On Thursday, Oct. 6, 2011, Senator Ben Cardin (D-MD) introduced the End Racial Profiling Act (ERPA) of 2011. If passed, the bill would prohibit the use of profiling based on race, religion, ethnicity and national origin by any federal, state, local or Indian tribal law enforcement agency. This is a significant step forward in over a decade since the NAACP, ACLU, their allies, and affected community members have advocated endlessly for the bill’s introduction and passage. With this introduction, it is now critical for the Senate to pass the bill. Email your Senator and tell them to pass the End Racial Profiling Act.
There are many positive provisions in the bill. The bill would also institute mandatory training on profiling for law enforcement agents; require data collection and monitoring; create privacy protections for individuals whose data is collected; implement substantive procedures for responding to profiling complaints and a private right of action for victims of profiling.
Far too often, communities of color know first-hand the experience of being racially profiled by law enforcement agencies. If the bill passes, it could have a significant impact on communities. The bill is intended to prohibit:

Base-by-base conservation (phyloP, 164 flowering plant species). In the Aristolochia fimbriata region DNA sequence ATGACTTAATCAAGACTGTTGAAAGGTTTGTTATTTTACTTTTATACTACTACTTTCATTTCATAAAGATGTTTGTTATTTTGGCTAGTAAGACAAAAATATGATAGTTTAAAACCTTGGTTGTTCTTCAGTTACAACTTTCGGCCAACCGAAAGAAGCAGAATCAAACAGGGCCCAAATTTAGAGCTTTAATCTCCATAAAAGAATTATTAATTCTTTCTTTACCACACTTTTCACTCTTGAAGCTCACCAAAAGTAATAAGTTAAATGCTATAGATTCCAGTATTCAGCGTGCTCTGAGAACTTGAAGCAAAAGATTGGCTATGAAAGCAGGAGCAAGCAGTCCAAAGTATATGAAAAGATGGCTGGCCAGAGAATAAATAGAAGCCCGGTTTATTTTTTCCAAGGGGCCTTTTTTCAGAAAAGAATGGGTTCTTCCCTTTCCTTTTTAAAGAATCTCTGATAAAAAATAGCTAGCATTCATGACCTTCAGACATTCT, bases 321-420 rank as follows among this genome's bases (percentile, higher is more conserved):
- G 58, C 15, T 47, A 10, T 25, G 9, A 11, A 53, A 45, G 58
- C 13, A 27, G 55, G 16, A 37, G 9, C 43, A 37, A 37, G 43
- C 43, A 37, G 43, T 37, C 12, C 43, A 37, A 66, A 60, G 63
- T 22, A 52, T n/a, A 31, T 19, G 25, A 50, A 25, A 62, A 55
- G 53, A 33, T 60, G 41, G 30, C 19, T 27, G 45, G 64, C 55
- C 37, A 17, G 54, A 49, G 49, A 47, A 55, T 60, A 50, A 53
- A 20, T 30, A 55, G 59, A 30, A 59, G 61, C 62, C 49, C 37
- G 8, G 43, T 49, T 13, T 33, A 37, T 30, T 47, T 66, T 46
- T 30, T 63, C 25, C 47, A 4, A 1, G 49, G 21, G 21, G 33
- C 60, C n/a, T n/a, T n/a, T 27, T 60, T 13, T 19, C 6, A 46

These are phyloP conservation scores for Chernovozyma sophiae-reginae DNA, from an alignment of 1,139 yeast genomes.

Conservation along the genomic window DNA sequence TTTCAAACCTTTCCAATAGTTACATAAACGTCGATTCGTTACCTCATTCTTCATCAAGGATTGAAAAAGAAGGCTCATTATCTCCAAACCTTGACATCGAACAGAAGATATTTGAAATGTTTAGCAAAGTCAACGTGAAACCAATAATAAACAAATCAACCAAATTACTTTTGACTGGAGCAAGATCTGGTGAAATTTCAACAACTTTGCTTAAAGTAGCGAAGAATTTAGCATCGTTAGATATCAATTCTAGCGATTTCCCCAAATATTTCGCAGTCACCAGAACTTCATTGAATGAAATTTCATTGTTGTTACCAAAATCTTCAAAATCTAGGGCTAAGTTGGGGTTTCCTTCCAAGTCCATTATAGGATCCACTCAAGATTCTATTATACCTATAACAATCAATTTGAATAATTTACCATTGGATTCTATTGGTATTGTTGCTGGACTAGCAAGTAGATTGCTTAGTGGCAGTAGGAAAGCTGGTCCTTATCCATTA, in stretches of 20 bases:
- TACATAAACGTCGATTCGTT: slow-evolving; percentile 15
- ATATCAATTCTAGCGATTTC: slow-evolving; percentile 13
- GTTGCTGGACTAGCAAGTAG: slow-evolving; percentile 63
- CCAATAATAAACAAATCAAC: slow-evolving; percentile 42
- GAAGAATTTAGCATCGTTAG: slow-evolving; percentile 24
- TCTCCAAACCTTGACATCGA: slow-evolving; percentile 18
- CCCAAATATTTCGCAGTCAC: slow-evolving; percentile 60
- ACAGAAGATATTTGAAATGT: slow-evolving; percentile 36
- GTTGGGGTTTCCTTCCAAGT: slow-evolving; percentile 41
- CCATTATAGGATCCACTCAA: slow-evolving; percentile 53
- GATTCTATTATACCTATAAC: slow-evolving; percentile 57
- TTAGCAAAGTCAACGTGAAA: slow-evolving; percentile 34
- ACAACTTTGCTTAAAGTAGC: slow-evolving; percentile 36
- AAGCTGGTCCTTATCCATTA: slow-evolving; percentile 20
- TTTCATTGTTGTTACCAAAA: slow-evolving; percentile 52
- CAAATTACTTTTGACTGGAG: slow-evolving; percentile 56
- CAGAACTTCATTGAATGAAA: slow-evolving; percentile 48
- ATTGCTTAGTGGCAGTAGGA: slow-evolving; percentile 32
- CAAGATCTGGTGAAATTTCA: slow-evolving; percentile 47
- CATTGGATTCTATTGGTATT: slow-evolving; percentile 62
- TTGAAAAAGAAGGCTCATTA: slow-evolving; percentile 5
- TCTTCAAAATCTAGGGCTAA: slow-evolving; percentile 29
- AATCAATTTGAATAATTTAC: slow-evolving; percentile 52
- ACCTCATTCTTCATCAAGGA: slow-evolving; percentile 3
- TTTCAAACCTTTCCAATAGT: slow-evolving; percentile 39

- Stops and frisks by local law enforcement based on ethnicity;
- Surveillance by law enforcement agencies of specific neighborhoods and communities, like the recent discovery of the New York Police Department’s monitoring of Muslim neighborhoods in New York after the 9/11 attacks; and
- States from enacting laws requiring residents to show proof of immigration status, such as Alabama’s H.B. 56, Georgia’s H.B. 56 and Arizona’s S.B. 1070.
With the bill’s introduction, we now need the Senate to pass it. Contact your Senators and tell them to co-sponsor the End Racial Profiling Act. The following Senators have co-sponsored the bill: Sen. Richard Blumenthal, (D-CT), Sen. Dick Durbin (D-IL), Sen. Kirsten E. Gillibrand (D-NY), Sen. John F. Kerry (D-MA), Sen. Frank R. Lautenberg (D-NJ), Sen. Carl Levin (D-MI), Sen. Bob Menendez (D-NJ), Sen. Barbara A. Mikulski (D-MD) and Sen. Debbie Stabenow (D-MI).